Heroin abuse has effectively derailed every campaign meant to curtail its rampage in Madison, Wisconsin. The real uptick in heroin abuse began in 2011 when the crackdown on prescription medication such as OxyContin made them pricier and harder to get. According to the FBI, they conducted a yearlong analysis on the surge in heroin abuse and overdose deaths in Wisconsin. Based on this investigation, they say heroin abuse will continue because it is abundant, hard to track and much cheaper than prescription opiates.
Madison police and emergency personnel see the wreckage of substance abuse every day. Overdose deaths in Wisconsin rose from 29 per year to 227 in 2012 alone. That is more than cause for concern. According to Dane County records, heroin has taken more lives than any other drug in the last five years. Brad Dunlap, a special agent with the Department of Justice and the Division of Criminal Investigation said...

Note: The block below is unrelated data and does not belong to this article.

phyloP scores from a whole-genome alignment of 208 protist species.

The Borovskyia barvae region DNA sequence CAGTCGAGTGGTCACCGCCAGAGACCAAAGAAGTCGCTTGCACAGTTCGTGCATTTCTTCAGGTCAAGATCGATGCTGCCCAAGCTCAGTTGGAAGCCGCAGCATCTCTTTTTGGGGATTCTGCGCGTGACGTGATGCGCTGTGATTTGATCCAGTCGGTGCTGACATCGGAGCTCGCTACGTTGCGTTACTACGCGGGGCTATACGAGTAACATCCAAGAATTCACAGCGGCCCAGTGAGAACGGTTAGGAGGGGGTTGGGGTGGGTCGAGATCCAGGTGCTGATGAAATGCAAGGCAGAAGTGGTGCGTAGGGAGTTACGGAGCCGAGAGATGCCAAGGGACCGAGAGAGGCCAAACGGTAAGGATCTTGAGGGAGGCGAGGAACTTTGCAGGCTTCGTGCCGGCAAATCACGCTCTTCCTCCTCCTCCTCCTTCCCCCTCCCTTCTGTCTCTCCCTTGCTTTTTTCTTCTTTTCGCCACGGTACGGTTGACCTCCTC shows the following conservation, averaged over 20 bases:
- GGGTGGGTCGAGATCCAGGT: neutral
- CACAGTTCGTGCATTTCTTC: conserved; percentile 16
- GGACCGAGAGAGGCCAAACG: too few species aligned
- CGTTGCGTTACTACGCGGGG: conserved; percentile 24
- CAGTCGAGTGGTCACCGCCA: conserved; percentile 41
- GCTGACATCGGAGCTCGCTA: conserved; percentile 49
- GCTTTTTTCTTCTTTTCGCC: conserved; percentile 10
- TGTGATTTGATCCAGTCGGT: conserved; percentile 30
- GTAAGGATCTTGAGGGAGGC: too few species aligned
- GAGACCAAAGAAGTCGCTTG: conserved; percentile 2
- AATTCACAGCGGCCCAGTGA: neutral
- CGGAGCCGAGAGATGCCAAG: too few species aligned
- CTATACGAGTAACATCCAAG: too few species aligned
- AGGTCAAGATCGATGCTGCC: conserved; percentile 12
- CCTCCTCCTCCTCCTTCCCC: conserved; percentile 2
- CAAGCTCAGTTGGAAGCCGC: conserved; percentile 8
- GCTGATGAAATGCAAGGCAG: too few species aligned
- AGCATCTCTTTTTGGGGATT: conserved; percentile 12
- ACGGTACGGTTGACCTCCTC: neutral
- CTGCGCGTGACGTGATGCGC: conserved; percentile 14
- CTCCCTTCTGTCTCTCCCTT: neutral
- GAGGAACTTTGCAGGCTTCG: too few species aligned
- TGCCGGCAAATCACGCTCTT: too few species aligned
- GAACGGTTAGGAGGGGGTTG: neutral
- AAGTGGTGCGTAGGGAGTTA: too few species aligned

"I've been in this job for 23 years. I have not seen a drug that has the potential for death like heroin does. There is no other drug that can compare to it."
One way to stem this tragic trend is for people with a drug addiction problem to seek treatment. Another key is to step up education about this killer drug. Knowledge about Heroin may not save the lives of those who will be lost today or tomorrow but it may give casual users pause the next time they decide to revisit the Heroin experience.
Trying to stop heroin abuse on your own is a prescription for recidivism. Withdrawal symptoms can be so overwhelming that it is beyond the user's physical ability to resist using the drug again. This is when the stage is set for criminal activity. At this point the user will do anything to get drugs even if it means committing a crime.
Most heroin addicts need experienced support in a medically equipped facility to successfully complete the withdrawal process. Madison Drug Treatment and Rehab Centers can provide both as well as the rehabilitation treatment that follows. Learn more about treatment options at (608) 423-5048.